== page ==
Apple Slices

9th October
written by spd

The austere, but elegant dining room at Aldea (img: Aldea)

Until two weeks ago, I hadn’t had much Portuguese fare since performing in Macau, China with West Side Story in 2005. This might partly explain my attraction to Aldea, George Mendez’ debut Flatiron restaurant, which has garnered glowing notices since it’s opening in May. His understated riffs on tradition Portuguese meals combine rusticity and refinement to create seemingly simple food that you want to eat. The setting is a narrow, austere two-level dining room, with six coveted seats overlooking the open kitchen in the back.

The concise dinner menu lists twenty-two items, of which fourteen are petiscos (Portuguese amuse), charcuterie, or appetizers. We began with the Sea Urchin Toast with Cauliflower Cream, Sea Lettuce, and Lime. I could take or leave it, but I appreciated the homage to Portugal’s Asian outposts. I followed with the dish that initially caught my attention when reading the review in Time Out New York: Migliorelli Peas with Tennessee Bacon, Soft-Poached Egg, Green Garlic and Truffle. The dish was comforting and straight forward and the egg was a thing of beauty, poached to perfection at precicely 64 degrees. However, the Tenessee Bacon was oppressively smoky and robbed the shaved black truffle of its presence on the plate. Still, I found myself finishing every last pea. David’s Baby Cuttlefish with Carmelized Lychee, Mentaiko, and Squid Ink was clean and focused, but I longed for more delicious lychee to balance the bitterness of the ink. He loved it.

When ordering our entrees, we asked the waiter for suggestions. He described the Arroz de Pato as simple and classic — “something your grandmother would make.” Sure, if your grandmother could sous vide a duck breast! This dish took traditional Portuguese flavor profiles to new heights! Duck appearing in three incarnations (sous vide breast, confit, and mouth-watering cracklings), dehydrated olives packing quite a punch, dollops of apricot paste lining the plate, brightening the rich flavor of the duck and thinly sliced chorizo. It was strongest dish of the evening — one worth returning for. We also had the Sea-Salted Chatham Cod with market cranberry and fava beans with lemon-basil mussel broth, because I couldn’t conclude a Portuguese meal without tasting Mendez’ preparation of this signature ingredient. Satisfyingly seared on the outside and resting on a bed plump beans, this dish looked very promising. The fish was quite nice, and the mussels hiding among the beans were so tender that my fork could could slice them without a fight. However, the same smoke permeated the broth. When we asked, the waiter said that the chef uses lardon to flavor the mussel broth. This is a case where the phrase “everything’s better with bacon” might fail to be true.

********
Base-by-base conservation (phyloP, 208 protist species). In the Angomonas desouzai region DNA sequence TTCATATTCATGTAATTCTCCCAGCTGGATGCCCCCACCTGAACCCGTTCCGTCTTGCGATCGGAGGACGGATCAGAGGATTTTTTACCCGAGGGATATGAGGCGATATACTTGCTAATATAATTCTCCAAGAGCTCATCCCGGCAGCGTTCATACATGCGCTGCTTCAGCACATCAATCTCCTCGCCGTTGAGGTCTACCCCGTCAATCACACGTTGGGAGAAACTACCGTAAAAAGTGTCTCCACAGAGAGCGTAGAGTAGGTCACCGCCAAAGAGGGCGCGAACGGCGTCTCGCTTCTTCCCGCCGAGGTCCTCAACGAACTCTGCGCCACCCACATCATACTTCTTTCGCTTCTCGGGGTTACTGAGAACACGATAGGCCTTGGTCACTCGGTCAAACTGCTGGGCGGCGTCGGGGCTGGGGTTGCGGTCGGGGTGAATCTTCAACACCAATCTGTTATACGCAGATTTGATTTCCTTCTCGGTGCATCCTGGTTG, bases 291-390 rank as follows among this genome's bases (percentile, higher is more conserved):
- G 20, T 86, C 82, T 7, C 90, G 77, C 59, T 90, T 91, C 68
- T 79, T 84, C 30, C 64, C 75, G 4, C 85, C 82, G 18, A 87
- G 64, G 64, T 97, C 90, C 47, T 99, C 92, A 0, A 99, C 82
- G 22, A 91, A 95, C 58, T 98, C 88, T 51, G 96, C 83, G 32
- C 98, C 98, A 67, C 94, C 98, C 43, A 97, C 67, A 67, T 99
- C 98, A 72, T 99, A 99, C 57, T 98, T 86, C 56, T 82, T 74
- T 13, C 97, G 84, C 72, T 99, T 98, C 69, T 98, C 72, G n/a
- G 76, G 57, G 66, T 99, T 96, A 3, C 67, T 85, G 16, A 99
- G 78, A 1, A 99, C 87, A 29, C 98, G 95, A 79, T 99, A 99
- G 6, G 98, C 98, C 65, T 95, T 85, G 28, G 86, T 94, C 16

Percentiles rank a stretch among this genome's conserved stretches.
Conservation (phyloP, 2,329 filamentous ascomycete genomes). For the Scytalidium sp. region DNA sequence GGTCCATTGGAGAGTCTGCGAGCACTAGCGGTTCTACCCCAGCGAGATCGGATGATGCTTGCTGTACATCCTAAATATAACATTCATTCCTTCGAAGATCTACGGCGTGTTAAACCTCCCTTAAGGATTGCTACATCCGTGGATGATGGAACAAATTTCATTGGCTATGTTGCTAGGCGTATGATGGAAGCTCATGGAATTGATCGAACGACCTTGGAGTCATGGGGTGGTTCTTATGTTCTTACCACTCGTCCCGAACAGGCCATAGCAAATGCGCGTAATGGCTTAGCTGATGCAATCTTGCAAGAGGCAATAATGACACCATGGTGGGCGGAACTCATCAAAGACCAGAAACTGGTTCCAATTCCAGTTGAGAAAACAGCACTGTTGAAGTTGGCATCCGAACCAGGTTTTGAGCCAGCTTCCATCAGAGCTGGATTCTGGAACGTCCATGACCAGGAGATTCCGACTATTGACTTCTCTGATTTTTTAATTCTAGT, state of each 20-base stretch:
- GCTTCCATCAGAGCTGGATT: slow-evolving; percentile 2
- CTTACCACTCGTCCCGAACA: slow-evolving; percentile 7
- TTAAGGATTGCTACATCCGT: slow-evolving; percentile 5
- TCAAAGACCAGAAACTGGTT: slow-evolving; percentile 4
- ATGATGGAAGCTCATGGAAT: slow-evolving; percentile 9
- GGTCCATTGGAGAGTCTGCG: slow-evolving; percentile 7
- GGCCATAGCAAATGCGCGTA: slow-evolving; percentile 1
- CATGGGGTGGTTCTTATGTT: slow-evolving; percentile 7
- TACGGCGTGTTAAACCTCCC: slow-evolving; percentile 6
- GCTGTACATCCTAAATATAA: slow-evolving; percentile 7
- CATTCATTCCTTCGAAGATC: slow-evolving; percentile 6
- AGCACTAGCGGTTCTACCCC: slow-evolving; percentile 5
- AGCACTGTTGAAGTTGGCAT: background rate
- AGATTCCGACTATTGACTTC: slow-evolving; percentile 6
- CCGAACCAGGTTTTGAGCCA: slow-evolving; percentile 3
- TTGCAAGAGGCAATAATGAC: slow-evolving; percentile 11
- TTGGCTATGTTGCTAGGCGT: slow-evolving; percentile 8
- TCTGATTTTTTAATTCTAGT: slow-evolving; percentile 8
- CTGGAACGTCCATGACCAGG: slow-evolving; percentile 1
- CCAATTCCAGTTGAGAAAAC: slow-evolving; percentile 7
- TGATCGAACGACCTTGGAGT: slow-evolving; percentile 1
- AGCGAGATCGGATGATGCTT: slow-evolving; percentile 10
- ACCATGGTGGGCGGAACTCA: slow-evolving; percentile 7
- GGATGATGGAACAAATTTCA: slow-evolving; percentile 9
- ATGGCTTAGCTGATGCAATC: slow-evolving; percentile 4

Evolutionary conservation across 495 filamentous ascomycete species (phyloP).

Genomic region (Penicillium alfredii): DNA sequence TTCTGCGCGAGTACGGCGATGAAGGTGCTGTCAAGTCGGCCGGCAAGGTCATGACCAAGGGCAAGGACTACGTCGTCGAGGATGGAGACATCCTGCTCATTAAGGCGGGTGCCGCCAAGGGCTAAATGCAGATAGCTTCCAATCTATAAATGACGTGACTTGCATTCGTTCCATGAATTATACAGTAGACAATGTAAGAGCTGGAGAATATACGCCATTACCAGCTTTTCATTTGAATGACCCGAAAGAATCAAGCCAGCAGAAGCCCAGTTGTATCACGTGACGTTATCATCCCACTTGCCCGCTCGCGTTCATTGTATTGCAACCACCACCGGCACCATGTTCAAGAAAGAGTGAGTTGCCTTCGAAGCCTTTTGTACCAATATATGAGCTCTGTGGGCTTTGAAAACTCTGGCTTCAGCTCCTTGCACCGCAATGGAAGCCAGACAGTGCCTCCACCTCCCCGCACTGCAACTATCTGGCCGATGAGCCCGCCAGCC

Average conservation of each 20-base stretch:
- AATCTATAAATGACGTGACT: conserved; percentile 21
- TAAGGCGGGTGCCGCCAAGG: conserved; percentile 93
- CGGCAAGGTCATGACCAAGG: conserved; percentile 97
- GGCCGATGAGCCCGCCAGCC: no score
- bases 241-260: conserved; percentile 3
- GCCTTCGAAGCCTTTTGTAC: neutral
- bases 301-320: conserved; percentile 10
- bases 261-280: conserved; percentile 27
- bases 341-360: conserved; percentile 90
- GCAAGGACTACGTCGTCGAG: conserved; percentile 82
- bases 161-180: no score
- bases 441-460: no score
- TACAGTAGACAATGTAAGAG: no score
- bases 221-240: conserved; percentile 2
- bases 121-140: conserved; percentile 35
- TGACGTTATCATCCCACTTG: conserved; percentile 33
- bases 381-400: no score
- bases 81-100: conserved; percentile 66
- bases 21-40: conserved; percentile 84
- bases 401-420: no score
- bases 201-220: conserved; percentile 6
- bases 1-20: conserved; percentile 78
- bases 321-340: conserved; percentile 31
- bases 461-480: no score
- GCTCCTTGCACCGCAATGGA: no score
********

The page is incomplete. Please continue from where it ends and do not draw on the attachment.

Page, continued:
It appears that Mendez creates his menu like a couture designer creates a collection. Just as a fabric would re-appear two looks later, Mendez echos certain ingredients throughout the meal. In the case of the bacon, it felt redundant, but we were happy when the apricot paste showed its face again as one of the dipping sauces for the delicious “sonhos ‘little dreams'” (small donuts, elegantly enveloped in a linen napkin).

We probably didn’t need to order dessert, as a selection of small confections come with the check. The meal was flecked with these fine dining touches, presented here in an unstuffy setting. The food was moderately priced and inventive without being challenging. It’s the sort of restaurant that is easy to enjoy, and I would spend my time and money here again.

Aldea. 64 W 10th St.  New York, NY 10011-8702.  ph. (212) 505-7777

Comments Off on Apple Slice: Aldea in the Flatiron District
16th July
written by spd

The bar at Aureole in the Bank of America Center. image: courtesy of Aureole. all food images: Steve Legato

Until last Tuesday night, if asked where I had enjoyed my greatest meal in New York, I would have replied: ‘Hmm… Prune.  Either sitting at the bar with my brother, sucking down bone marrow, and indecisively sharing a slew of starters and entrees under the attentive eye of the lesbian bartender… or picking apart a whole roasted Branzini with my boyfriend at the same place.  Or perhaps, luxuriating for hours at the Michelin-starred Public with my boyfriend, brother, and best friend Bree.  I still remember the scallops!’  Now, without question, it’s Aureole, Charlie Palmer’s chic new digs at the Bank of America Building off Bryant Park.